Mewlana Jalaluddin Rumi [Rumi] (1207 - 1273 / Persia)
Poems of Mewlana Jalaluddin Rumi
|41.||I Was Dead||3/30/2010|
|42.||I will beguile him with the tongue||1/1/2004|
|43.||If a Tree could Wander||3/30/2010|
|44.||If I weep||1/1/2004|
|45.||If You Show Patience||3/30/2010|
|46.||If you Want What Visible Reality||3/30/2010|
|48.||In The Arc Of Your Mallet||3/30/2010|
|49.||In the End||3/30/2010|
|50.||In the Waters of Purity||3/30/2010|
|51.||Laila and the Khalifa.||1/1/2004|
|52.||Last night my soul cried O exalted sphere of Heaven||1/1/2004|
|53.||Last night you left me and slept||3/30/2010|
|54.||Late, by Myself||3/30/2010|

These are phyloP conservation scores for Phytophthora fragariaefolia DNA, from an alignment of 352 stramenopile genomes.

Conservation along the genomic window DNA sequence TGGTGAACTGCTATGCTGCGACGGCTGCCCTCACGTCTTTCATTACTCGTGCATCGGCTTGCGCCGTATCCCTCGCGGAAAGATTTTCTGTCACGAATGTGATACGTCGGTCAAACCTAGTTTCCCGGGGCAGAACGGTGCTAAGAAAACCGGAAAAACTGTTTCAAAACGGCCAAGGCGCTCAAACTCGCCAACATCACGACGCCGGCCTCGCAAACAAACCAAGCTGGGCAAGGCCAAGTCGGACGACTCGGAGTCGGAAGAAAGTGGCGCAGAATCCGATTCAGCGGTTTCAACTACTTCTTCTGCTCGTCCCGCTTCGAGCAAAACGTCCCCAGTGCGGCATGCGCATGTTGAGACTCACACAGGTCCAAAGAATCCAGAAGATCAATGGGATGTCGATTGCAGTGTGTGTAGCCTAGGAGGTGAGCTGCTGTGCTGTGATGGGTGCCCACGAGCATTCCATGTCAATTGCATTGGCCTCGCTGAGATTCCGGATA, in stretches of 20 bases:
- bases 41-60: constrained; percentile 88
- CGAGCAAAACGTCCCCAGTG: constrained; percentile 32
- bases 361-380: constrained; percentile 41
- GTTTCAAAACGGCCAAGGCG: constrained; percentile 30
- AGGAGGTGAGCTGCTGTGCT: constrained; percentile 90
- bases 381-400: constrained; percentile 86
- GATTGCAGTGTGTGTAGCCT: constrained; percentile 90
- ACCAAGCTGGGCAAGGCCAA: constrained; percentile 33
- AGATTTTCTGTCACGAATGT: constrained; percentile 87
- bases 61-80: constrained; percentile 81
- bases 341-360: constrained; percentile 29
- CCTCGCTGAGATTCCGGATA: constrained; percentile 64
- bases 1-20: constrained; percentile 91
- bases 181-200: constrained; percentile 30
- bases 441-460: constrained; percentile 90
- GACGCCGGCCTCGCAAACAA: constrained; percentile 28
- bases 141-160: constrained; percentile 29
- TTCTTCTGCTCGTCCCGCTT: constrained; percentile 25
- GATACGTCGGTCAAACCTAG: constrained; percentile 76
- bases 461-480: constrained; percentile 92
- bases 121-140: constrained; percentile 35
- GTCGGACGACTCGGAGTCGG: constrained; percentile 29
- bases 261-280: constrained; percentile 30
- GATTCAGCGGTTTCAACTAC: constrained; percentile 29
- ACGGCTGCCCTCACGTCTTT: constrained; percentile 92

|55.||Let go of your worries||3/30/2010|
|56.||Let Me be Mad||10/26/2013|
|58.||Light Up The Fire||10/26/2013|
|60.||Lord, what a Beloved is mine!||1/1/2004|
A New Rule
It is the rule with drunkards to fall upon each other,
to quarrel, become violent, and make a scene.
The lover is even worse than a drunkard.
I will tell you what love is: to enter a mine of gold.
And what is that gold?
The lover is a king above all kings,
unafraid of death, not at all interested in a golden crown.
The dervish has a pearl concealed under his patched cloak.
Why should he go begging door to door?